By Megan Sayles, AFRO Business Writer,
Report for America Corps Member,

According to the American Cancer Society, breast cancer is the most common cancer in American women, outside of skin cancers. One in eight women will develop breast cancer during their lifetimes. 

Of all racial and ethnic groups, Black women tend to be disproportionately impacted by breast cancer.  

“What we see with African-American women throughout the country is that they tend to have some more aggressive cancers,” said Dr. Katerine Tsiapali, a fellowship-trained breast surgeon. “A cancer that we call ‘triple negative,’ which is basically a non-hormone-related type of breast cancer, is more common in Black women. We also see higher death rates, so Black women with breast cancer tend to die at higher rates compared to other ethnicities.” 

These facts make breast care a vital part of staying healthy. Dr. Tsiapali joined UM Capital Region Health to establish a comprehensive breast cancer program that will address the gaps in breast health in Prince George’s County. As a fellowship-trained breast surgeon, she has been exposed to multidisciplinary aspects of care and introduced to advanced research and techniques.

Some of the lifestyle-related risks associated with breast cancer include obesity—especially after menopause, alcohol consumption and smoking. Aside from those, family history, early onset of menstrual cycles, late menopause, hormone replacement therapy and having children later in life can increase the risk for breast cancer.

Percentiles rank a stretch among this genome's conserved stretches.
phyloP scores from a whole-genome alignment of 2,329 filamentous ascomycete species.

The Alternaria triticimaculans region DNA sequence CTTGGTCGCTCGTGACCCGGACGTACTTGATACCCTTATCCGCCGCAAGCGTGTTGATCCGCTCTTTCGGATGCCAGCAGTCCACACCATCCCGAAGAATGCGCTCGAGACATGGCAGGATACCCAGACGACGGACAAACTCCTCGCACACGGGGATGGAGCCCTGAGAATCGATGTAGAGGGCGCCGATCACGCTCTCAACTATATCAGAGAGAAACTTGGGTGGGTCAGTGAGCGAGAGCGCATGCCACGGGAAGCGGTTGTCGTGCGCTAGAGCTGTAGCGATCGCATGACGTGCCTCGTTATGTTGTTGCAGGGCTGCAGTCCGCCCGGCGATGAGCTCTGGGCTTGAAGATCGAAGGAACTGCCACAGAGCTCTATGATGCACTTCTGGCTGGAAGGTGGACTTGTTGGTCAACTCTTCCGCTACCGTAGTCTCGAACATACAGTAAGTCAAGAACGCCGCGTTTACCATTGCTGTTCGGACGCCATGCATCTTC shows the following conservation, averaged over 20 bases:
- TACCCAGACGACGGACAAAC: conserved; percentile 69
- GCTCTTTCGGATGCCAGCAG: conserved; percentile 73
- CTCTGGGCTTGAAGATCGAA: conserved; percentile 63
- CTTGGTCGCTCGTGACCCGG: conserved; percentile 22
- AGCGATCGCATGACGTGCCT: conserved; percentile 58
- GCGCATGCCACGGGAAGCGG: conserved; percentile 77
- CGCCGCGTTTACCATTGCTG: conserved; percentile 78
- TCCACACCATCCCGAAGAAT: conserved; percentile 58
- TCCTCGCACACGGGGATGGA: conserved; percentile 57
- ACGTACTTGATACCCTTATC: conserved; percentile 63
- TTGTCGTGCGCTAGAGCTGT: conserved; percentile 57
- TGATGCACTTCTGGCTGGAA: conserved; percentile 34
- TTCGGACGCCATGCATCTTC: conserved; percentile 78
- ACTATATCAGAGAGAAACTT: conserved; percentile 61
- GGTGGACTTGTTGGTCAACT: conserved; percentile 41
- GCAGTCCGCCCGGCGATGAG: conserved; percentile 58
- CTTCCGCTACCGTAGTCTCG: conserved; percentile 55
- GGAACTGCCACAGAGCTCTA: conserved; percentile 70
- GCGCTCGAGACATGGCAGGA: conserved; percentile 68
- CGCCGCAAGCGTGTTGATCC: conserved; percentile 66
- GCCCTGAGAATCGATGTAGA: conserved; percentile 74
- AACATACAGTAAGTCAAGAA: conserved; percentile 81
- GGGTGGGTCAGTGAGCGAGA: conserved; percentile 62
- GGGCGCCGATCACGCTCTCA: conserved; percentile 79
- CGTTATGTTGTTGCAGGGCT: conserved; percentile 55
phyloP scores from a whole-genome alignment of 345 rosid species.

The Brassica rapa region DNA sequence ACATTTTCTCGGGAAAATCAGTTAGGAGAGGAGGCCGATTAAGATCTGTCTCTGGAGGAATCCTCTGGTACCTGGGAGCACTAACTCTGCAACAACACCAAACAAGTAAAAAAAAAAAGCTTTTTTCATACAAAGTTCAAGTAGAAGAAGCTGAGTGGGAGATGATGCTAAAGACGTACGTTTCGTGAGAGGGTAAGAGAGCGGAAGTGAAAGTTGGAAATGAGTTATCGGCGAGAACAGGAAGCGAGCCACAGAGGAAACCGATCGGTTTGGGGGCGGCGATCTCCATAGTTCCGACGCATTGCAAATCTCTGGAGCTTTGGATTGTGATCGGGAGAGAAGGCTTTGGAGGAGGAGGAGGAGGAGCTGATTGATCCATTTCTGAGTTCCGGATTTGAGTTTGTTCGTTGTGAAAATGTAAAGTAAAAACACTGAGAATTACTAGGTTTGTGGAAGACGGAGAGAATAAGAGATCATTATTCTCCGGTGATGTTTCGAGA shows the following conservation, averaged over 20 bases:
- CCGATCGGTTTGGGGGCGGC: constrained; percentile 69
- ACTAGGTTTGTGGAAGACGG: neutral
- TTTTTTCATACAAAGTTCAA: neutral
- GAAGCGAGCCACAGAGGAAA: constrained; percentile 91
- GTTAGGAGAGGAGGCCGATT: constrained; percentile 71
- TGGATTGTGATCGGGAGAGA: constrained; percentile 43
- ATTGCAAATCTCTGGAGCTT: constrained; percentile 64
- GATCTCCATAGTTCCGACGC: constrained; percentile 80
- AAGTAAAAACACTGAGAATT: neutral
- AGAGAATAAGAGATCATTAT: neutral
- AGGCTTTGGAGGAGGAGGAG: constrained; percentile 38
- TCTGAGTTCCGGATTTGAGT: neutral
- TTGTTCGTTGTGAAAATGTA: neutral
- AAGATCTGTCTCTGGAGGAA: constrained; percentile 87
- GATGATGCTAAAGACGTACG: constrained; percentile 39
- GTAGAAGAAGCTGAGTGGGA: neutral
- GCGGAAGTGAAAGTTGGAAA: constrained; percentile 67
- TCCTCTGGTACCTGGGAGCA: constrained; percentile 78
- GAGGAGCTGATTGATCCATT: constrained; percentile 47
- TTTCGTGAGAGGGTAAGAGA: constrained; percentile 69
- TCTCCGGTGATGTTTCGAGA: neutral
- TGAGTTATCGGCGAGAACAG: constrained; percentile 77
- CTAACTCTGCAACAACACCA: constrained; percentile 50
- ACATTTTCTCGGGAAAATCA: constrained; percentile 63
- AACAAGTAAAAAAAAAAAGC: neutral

If a woman does have a family history, genetic testing for hereditary breast cancer can expose them to preventive surgeries and medications to reduce their risk. 

Regular clinical breast exams and mammograms are extremely important for early detection and treatment of breast cancer. Most women should get them at least once a year, but depending on family history, they may be suggested more frequently. 

Dr. Tsiapali recommends that women start getting mammograms at age 40, but if a woman has a genetic mutation that predisposes them to breast cancer, they may start at age 25. 

Although there is no research to support breast self-examinations being effective in detecting cancer, it is important for women to be familiar with their own breasts, so they have a sense of what’s normal and can alert a healthcare provider if they notice changes. 

The most common sign of breast cancer is a new lump or mass. They are often firm, painless and immovable. Other symptoms include bloody and clear discharge from the nipple and lingering rashes on the nipple or breast skin. 

According to Dr. Tsiapali, there have been significant improvements in breast cancer research and treatment over the years. There are new medication options, and some of the subtypes that were once considered highly aggressive are now more easily manageable. Chemotherapy is also used less frequently today. 

Breast surgeons have also made strides in de-escalating surgery, which is less invasive and gives better cosmetic results. 

Dr. Tsiapali encouraged more Black women to participate in clinical trials for breast cancer to represent their racial group and ensure that treatments are equally effective as they are developed. 

“African-American women have some special challenges to deal with when it comes to breast cancer, so it’s all the more important to screen frequently and seek good quality services when it comes to breast health,” said Dr. Tsiapali.

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